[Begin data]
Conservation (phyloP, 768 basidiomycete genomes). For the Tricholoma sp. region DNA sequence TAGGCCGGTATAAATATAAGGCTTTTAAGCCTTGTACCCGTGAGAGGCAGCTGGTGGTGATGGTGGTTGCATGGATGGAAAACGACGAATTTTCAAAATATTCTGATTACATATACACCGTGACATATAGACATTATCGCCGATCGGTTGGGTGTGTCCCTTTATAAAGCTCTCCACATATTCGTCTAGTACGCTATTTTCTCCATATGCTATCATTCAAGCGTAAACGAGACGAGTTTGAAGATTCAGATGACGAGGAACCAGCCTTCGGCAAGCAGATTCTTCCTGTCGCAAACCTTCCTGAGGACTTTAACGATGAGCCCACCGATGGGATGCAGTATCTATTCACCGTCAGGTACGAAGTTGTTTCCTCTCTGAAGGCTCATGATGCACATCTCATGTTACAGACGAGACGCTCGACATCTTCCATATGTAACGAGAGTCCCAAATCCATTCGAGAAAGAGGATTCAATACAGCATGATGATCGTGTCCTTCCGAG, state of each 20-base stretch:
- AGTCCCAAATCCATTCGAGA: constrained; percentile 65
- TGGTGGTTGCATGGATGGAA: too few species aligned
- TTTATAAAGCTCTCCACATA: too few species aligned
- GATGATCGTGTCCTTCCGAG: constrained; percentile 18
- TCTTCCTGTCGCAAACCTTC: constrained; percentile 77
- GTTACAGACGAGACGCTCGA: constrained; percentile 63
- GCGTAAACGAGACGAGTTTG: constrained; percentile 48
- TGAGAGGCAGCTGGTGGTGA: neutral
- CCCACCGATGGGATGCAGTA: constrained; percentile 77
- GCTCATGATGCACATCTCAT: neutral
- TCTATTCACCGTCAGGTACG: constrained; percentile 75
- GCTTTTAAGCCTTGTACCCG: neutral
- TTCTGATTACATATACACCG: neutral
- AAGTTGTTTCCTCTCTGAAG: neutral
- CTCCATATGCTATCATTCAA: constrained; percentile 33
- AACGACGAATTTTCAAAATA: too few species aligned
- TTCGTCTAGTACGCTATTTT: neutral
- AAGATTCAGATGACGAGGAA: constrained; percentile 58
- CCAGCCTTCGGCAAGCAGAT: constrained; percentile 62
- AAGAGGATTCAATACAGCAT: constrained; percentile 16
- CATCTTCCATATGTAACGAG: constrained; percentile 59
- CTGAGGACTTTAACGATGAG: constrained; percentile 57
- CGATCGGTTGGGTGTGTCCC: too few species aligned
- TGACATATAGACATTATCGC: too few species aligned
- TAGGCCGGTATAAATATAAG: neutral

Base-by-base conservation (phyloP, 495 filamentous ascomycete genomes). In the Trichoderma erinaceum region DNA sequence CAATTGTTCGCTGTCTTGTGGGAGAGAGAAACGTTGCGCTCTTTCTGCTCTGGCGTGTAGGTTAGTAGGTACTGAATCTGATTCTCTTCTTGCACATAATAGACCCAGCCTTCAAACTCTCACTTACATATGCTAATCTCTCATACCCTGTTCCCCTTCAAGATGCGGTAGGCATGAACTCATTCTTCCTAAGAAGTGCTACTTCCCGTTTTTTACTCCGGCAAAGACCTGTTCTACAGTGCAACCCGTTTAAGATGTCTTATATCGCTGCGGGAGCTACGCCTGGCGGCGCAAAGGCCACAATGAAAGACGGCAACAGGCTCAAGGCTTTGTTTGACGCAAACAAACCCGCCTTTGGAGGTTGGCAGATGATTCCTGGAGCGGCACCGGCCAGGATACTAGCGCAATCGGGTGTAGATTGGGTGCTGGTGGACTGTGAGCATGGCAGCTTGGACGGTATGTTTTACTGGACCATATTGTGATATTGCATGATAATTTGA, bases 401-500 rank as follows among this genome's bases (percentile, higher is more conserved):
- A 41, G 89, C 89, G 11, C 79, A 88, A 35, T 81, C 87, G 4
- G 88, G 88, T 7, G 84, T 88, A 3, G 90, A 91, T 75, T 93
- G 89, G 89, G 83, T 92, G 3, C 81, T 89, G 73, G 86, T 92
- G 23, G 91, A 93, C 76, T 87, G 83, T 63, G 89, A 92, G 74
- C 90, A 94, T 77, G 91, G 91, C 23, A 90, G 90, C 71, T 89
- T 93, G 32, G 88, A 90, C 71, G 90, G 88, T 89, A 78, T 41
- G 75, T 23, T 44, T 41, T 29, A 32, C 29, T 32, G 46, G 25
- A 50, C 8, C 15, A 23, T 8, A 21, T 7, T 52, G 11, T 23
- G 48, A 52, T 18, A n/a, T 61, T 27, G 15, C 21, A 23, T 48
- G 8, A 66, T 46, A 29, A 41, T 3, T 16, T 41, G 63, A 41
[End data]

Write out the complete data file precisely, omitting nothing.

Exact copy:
Conservation (phyloP, 768 basidiomycete genomes). For the Tricholoma sp. region DNA sequence TAGGCCGGTATAAATATAAGGCTTTTAAGCCTTGTACCCGTGAGAGGCAGCTGGTGGTGATGGTGGTTGCATGGATGGAAAACGACGAATTTTCAAAATATTCTGATTACATATACACCGTGACATATAGACATTATCGCCGATCGGTTGGGTGTGTCCCTTTATAAAGCTCTCCACATATTCGTCTAGTACGCTATTTTCTCCATATGCTATCATTCAAGCGTAAACGAGACGAGTTTGAAGATTCAGATGACGAGGAACCAGCCTTCGGCAAGCAGATTCTTCCTGTCGCAAACCTTCCTGAGGACTTTAACGATGAGCCCACCGATGGGATGCAGTATCTATTCACCGTCAGGTACGAAGTTGTTTCCTCTCTGAAGGCTCATGATGCACATCTCATGTTACAGACGAGACGCTCGACATCTTCCATATGTAACGAGAGTCCCAAATCCATTCGAGAAAGAGGATTCAATACAGCATGATGATCGTGTCCTTCCGAG, state of each 20-base stretch:
- AGTCCCAAATCCATTCGAGA: constrained; percentile 65
- TGGTGGTTGCATGGATGGAA: too few species aligned
- TTTATAAAGCTCTCCACATA: too few species aligned
- GATGATCGTGTCCTTCCGAG: constrained; percentile 18
- TCTTCCTGTCGCAAACCTTC: constrained; percentile 77
- GTTACAGACGAGACGCTCGA: constrained; percentile 63
- GCGTAAACGAGACGAGTTTG: constrained; percentile 48
- TGAGAGGCAGCTGGTGGTGA: neutral
- CCCACCGATGGGATGCAGTA: constrained; percentile 77
- GCTCATGATGCACATCTCAT: neutral
- TCTATTCACCGTCAGGTACG: constrained; percentile 75
- GCTTTTAAGCCTTGTACCCG: neutral
- TTCTGATTACATATACACCG: neutral
- AAGTTGTTTCCTCTCTGAAG: neutral
- CTCCATATGCTATCATTCAA: constrained; percentile 33
- AACGACGAATTTTCAAAATA: too few species aligned
- TTCGTCTAGTACGCTATTTT: neutral
- AAGATTCAGATGACGAGGAA: constrained; percentile 58
- CCAGCCTTCGGCAAGCAGAT: constrained; percentile 62
- AAGAGGATTCAATACAGCAT: constrained; percentile 16
- CATCTTCCATATGTAACGAG: constrained; percentile 59
- CTGAGGACTTTAACGATGAG: constrained; percentile 57
- CGATCGGTTGGGTGTGTCCC: too few species aligned
- TGACATATAGACATTATCGC: too few species aligned
- TAGGCCGGTATAAATATAAG: neutral

Base-by-base conservation (phyloP, 495 filamentous ascomycete genomes). In the Trichoderma erinaceum region DNA sequence CAATTGTTCGCTGTCTTGTGGGAGAGAGAAACGTTGCGCTCTTTCTGCTCTGGCGTGTAGGTTAGTAGGTACTGAATCTGATTCTCTTCTTGCACATAATAGACCCAGCCTTCAAACTCTCACTTACATATGCTAATCTCTCATACCCTGTTCCCCTTCAAGATGCGGTAGGCATGAACTCATTCTTCCTAAGAAGTGCTACTTCCCGTTTTTTACTCCGGCAAAGACCTGTTCTACAGTGCAACCCGTTTAAGATGTCTTATATCGCTGCGGGAGCTACGCCTGGCGGCGCAAAGGCCACAATGAAAGACGGCAACAGGCTCAAGGCTTTGTTTGACGCAAACAAACCCGCCTTTGGAGGTTGGCAGATGATTCCTGGAGCGGCACCGGCCAGGATACTAGCGCAATCGGGTGTAGATTGGGTGCTGGTGGACTGTGAGCATGGCAGCTTGGACGGTATGTTTTACTGGACCATATTGTGATATTGCATGATAATTTGA, bases 401-500 rank as follows among this genome's bases (percentile, higher is more conserved):
- A 41, G 89, C 89, G 11, C 79, A 88, A 35, T 81, C 87, G 4
- G 88, G 88, T 7, G 84, T 88, A 3, G 90, A 91, T 75, T 93
- G 89, G 89, G 83, T 92, G 3, C 81, T 89, G 73, G 86, T 92
- G 23, G 91, A 93, C 76, T 87, G 83, T 63, G 89, A 92, G 74
- C 90, A 94, T 77, G 91, G 91, C 23, A 90, G 90, C 71, T 89
- T 93, G 32, G 88, A 90, C 71, G 90, G 88, T 89, A 78, T 41
- G 75, T 23, T 44, T 41, T 29, A 32, C 29, T 32, G 46, G 25
- A 50, C 8, C 15, A 23, T 8, A 21, T 7, T 52, G 11, T 23
- G 48, A 52, T 18, A n/a, T 61, T 27, G 15, C 21, A 23, T 48
- G 8, A 66, T 46, A 29, A 41, T 3, T 16, T 41, G 63, A 41